Bob Willis was one of England's greatest ever, says Charles Colvile
Charles Colvile looks back on Bob Willis' life both on and off the cricket field
By Charles Colvile
Last Updated: 06/12/19 2:43pm
Bob Willis was quite simply one of England's greatest ever fast bowlers.
In a career that spanned 14 years at the highest level - from 1971 to 1984 - Willis played 90 Tests and 64 ODIs - taking 325 Test wickets.
He was genuinely quick and his performance in the Leeds Test of 1981, when he recorded his career-best figures of 8-43 to bowl Australia out and give England one of the most dramatic wins of all time, is still - and always will be - the stuff of legends.
Born in Sunderland, he grew up in Surrey and always said he became a fast bowler to get revenge on his schoolmates who made his life a misery when he was forced to play rugby in the winter.
Despite an action like no other - he was horrified when he first saw himself on TV - Bob was called up by England as a replacement on the 1970/71 Ashes.
He had only played 20 first-class games, but, with his shock of curly hair, Bob's raw pace was just what Ray Illingworth was looking for and he made his debut in Sydney in the New Year's Test of 1971. He picked up his first wicket in Australia's second innings as England won the game and eventually the Ashes.
Despite having a Test cap to his name, on his return home Willis found it difficult to command a regular place in the Surrey side that went on to win the Championship that year. He moved to Warwickshire and spent the rest of his playing days based in Birmingham.
It is hardly surprising, given the stresses and strains that his unique action put on his body, that in those early years, Bob suffered terribly from injury, with his knees, in particular, subject to numerous operations. He also found the long, lonely business of rehabilitation tough and would later admit to suffering from depression.
During the centenary Test of 1977, after a heart-to-heart with Tony Greig, Bob was introduced to an Australian hypnotherapist called Arthur Jackson who revolutionised his life.
Armed with hypnotherapy tapes that he would listen to as he fell asleep, Bob also became a passionate believer in slow distance running to build up his fitness and stamina and was often seen pounding out the laps of the Edgbaston outfield.
As it happened, 1977 was a key year in the Willis story. That summer saw the debut of a young, fast-bowling all-rounder by the name of Ian Botham, and over the next seven years they would play 60 Test matches together and take 476 Test wickets between them, proving to be one of English cricket's most lethal opening partnerships with the new ball.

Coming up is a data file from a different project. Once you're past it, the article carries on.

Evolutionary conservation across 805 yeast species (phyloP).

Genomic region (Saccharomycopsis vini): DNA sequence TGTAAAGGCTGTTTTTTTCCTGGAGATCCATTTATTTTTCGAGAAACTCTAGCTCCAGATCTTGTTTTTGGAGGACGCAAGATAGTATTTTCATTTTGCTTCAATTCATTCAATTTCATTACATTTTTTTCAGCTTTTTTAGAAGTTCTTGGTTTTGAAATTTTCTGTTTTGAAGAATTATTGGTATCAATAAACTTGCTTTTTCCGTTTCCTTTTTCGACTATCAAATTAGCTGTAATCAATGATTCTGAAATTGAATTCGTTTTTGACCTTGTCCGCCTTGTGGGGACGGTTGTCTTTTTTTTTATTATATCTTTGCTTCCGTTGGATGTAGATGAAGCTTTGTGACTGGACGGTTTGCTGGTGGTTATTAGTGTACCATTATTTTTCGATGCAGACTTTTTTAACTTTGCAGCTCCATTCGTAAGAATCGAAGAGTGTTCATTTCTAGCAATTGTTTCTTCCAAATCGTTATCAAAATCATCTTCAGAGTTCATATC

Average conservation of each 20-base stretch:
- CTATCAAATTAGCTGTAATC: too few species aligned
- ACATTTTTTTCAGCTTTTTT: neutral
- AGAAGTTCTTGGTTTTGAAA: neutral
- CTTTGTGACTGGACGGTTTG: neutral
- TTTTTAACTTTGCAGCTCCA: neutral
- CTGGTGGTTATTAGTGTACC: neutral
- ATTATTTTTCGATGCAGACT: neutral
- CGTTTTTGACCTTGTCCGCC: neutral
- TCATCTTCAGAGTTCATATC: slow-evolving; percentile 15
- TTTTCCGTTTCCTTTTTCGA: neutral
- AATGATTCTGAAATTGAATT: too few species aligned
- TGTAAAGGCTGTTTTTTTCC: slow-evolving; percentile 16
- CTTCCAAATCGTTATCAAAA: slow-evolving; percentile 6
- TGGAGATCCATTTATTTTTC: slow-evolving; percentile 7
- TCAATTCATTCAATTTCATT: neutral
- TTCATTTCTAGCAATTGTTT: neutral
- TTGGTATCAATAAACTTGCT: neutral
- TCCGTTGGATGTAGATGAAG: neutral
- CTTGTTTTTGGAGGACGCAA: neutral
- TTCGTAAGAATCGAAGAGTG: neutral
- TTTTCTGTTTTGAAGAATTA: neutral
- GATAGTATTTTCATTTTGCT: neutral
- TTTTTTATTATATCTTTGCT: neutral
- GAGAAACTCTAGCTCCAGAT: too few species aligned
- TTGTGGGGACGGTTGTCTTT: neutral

Seventy-seven was also the summer of Kerry Packer but, despite being asked to join World Series Cricket, Bob insisted on staying loyal to England - later saying that it was the buzz of playing Test cricket for his country that motivated him to play the game. He would later also turn down the offer of a huge cheque to go on the first rebel tour to South Africa.
No look back on the career of Bob Willis would be complete without a mention of another aspect of his game - his batting. It was as idiosyncratic in its style as his bowling and when he forgot to take his bat out with him during a Test at Edgbaston, another aspect of the legend of Bob Willis was established.
It is, though, for his spell of 8-43 at Leeds on the afternoon July 21, 1981 that Bob will always be remembered.
Defending 129 thanks to Botham's extraordinary second-innings hundred, everything turned on Bob - who was being plagued by no-balls - persuading Mike Brearley to allow him to bowl down the hill from the Kirkstall Lane End.
Something suddenly clicked and in 15 overs and one ball he blew the Australians away for 111 to deliver English cricket one of its greatest victories.
With the rebel tour to South Africa the following year taking a dozen of England's top players out of international cricket, Bob, much to his surprise, found himself appointed as England captain. He didn't much enjoy the job, but England's three-run win in Melbourne in 1982 courtesy of Geoff Miller's rebound catch delivered another career highlight.
Illness eventually forced his retirement from cricket in 1984 but that was not the end of Bob and cricket.
He quickly developed a reputation as a no-nonsense commentator and pundit and his acerbic, withering assessments of England's all-too-often failures saw him achieve cult status among an army of fans who never actually saw him bowl.
But, while he was seen by some as being grumpy, miserable and hyper-critical, he was in fact never happier than when he had to eat his words and praise England to the rafters.
With his death, Bob Dylan has lost one of his most devoted fans, wine growers everywhere a serious connoisseur of their art and English cricket one of their greatest ever players.